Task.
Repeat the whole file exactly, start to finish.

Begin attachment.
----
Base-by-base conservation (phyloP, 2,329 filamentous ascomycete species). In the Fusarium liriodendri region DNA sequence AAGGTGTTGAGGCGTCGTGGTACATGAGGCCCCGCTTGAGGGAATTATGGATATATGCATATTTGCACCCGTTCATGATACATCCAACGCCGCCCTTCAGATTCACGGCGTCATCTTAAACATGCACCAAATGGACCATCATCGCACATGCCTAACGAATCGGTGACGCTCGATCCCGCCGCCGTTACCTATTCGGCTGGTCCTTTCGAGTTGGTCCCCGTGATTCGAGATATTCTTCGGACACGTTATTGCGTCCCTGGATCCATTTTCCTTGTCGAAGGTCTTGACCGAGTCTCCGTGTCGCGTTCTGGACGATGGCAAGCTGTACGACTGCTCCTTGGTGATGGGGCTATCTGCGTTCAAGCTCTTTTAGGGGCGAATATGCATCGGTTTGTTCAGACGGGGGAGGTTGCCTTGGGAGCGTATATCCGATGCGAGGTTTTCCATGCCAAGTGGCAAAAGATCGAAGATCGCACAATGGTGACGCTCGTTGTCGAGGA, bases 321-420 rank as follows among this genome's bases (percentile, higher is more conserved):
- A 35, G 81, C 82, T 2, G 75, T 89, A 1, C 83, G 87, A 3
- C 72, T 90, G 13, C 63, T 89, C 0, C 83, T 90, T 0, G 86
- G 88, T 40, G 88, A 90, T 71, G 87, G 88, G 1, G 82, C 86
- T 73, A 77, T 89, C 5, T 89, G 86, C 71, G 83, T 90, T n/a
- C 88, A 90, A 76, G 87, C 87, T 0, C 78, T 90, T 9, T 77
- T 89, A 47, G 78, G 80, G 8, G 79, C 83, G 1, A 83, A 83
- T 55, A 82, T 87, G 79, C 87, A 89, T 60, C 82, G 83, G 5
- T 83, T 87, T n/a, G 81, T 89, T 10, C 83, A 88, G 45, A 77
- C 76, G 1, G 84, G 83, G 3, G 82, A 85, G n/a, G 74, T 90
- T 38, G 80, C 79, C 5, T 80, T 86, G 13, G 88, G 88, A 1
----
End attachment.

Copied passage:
Base-by-base conservation (phyloP, 2,329 filamentous ascomycete species). In the Fusarium liriodendri region DNA sequence AAGGTGTTGAGGCGTCGTGGTACATGAGGCCCCGCTTGAGGGAATTATGGATATATGCATATTTGCACCCGTTCATGATACATCCAACGCCGCCCTTCAGATTCACGGCGTCATCTTAAACATGCACCAAATGGACCATCATCGCACATGCCTAACGAATCGGTGACGCTCGATCCCGCCGCCGTTACCTATTCGGCTGGTCCTTTCGAGTTGGTCCCCGTGATTCGAGATATTCTTCGGACACGTTATTGCGTCCCTGGATCCATTTTCCTTGTCGAAGGTCTTGACCGAGTCTCCGTGTCGCGTTCTGGACGATGGCAAGCTGTACGACTGCTCCTTGGTGATGGGGCTATCTGCGTTCAAGCTCTTTTAGGGGCGAATATGCATCGGTTTGTTCAGACGGGGGAGGTTGCCTTGGGAGCGTATATCCGATGCGAGGTTTTCCATGCCAAGTGGCAAAAGATCGAAGATCGCACAATGGTGACGCTCGTTGTCGAGGA, bases 321-420 rank as follows among this genome's bases (percentile, higher is more conserved):
- A 35, G 81, C 82, T 2, G 75, T 89, A 1, C 83, G 87, A 3
- C 72, T 90, G 13, C 63, T 89, C 0, C 83, T 90, T 0, G 86
- G 88, T 40, G 88, A 90, T 71, G 87, G 88, G 1, G 82, C 86
- T 73, A 77, T 89, C 5, T 89, G 86, C 71, G 83, T 90, T n/a
- C 88, A 90, A 76, G 87, C 87, T 0, C 78, T 90, T 9, T 77
- T 89, A 47, G 78, G 80, G 8, G 79, C 83, G 1, A 83, A 83
- T 55, A 82, T 87, G 79, C 87, A 89, T 60, C 82, G 83, G 5
- T 83, T 87, T n/a, G 81, T 89, T 10, C 83, A 88, G 45, A 77
- C 76, G 1, G 84, G 83, G 3, G 82, A 85, G n/a, G 74, T 90
- T 38, G 80, C 79, C 5, T 80, T 86, G 13, G 88, G 88, A 1